Noncompetes are inherently a restraint on trade, in that they prohibit former employees from taking new jobs with their former employer’s competitors. They limit a person’s choices in employment. In most states, however, including Kentucky, noncompetes are enforceable as long as they are reasonable in duration, geographic coverage and purpose, and as long as they are otherwise valid.
Noncompete clauses and agreements have traditionally been regulated by the states, but members of both parties have called for more federal regulation on the subject, according to the American Bar Association.
Congressional action on noncompetes may be unlikely, but President Joe Biden has already issued a 2021 executive order on antitrust, monopolies and unfair competition. It called on the Federal Trade Commission to address, among other issues, “unfair” noncompete agreements that “unduly limit workers’ ability to change jobs.”
Although at least one state (California) has essentially declared noncompete agreements unenforceable, the executive order’s wording does not appear to propose ending their use altogether. Instead, it appears to urge the FTC to promulgate new rules that protect workers from undue job mobility burdens. That suggests that this administration sees noncompetes as allowable where they do not impose an undue burden on the worker.
How might the FTC regulate noncompete agreements?
It seems likely that the Commission would look to what the states have done and determine a list of best practices.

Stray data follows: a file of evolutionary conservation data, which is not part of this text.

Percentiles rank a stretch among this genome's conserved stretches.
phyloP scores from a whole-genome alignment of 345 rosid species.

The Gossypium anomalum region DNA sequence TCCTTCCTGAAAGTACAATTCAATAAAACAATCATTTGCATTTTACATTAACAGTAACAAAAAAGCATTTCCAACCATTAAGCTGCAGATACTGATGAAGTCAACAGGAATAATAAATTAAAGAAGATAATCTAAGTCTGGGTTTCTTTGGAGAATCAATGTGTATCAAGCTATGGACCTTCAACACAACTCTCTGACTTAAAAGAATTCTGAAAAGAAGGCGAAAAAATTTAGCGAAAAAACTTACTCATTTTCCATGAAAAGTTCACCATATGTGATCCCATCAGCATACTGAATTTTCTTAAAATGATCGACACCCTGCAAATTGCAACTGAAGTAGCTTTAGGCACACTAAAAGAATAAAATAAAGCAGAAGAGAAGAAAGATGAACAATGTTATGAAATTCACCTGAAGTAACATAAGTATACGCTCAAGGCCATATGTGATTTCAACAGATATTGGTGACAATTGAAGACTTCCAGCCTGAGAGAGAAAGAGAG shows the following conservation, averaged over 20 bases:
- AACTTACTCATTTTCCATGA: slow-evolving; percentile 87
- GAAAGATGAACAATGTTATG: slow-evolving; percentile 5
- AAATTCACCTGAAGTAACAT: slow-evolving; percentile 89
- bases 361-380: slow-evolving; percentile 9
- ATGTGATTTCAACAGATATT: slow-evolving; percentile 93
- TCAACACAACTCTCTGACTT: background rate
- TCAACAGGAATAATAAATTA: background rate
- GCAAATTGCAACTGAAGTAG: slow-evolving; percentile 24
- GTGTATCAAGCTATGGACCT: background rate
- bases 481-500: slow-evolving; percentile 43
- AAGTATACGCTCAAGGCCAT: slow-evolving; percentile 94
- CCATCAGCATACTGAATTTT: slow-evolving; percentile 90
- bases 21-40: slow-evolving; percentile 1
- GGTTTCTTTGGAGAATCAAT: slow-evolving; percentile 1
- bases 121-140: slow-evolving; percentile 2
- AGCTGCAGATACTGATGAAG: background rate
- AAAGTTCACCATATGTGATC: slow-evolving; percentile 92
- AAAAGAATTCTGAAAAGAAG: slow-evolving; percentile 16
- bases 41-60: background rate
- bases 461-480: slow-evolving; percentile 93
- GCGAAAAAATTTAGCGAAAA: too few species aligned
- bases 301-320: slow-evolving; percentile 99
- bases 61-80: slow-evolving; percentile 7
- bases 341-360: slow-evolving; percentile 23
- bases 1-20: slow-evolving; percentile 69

For example, the ABA suggests that the FTC might look at state policies that level the playing field between employers and employees.
A noncompete is a contract and, as such, it requires consideration (benefits) on both sides. Some states, including Kentucky, have said that, in some circumstances, consideration beyond the mere right to keep your existing job is needed. (In Kentucky, no additional consideration is needed for new employees.)
Some other states have taken the position that noncompetes are more likely to be unreasonable when the employee involved is of a lower level. That makes some sense because lower-level employees are less likely to have a great deal to offer a competitor.
The FTC might, for example, review how these issues have been handled by the states and promulgate regulations bringing all states up to the level of those that have been most protective of the worker.
How might Kentucky’s current laws be affected?
Kentucky’s policies for noncompetes fall roughly in the middle of other states in terms of their protection of employees. Our courts balance the protection of legitimate business interests for employers against noncompetes that “impose undue hardship” on employees.
In Kentucky, noncompetes are only enforceable if a court finds that balance “reasonable.” To determine that, the courts look at three factors: the duration of the agreement, its geographic reach and its purpose.
Noncompetes are more likely to be found reasonable if they are relatively short in duration, have a limited geographic reach and a clear purpose of protecting a legitimate business interest.
This is not very different from most states. Any new FTC rules might change Kentucky law, for example, by placing hard limits on the duration and geographic scope of the agreements. Or, they might require courts to consider the relative market power of the employer and the employee when determining whether noncompetes should be enforced. That could make it harder to enforce noncompetes against lower-level employees.
What employers should consider now
It may seem natural to ask for the strictest noncompete you think you can get away with. But there are limits, and those limits could affect your ability to enforce such a strict noncompete.
It may be wiser to seek a noncompete agreement that is more obviously enforceable, even if it is less strict. Litigating a questionable agreement can be costly. Mediation is often a better choice when it comes down to a dispute.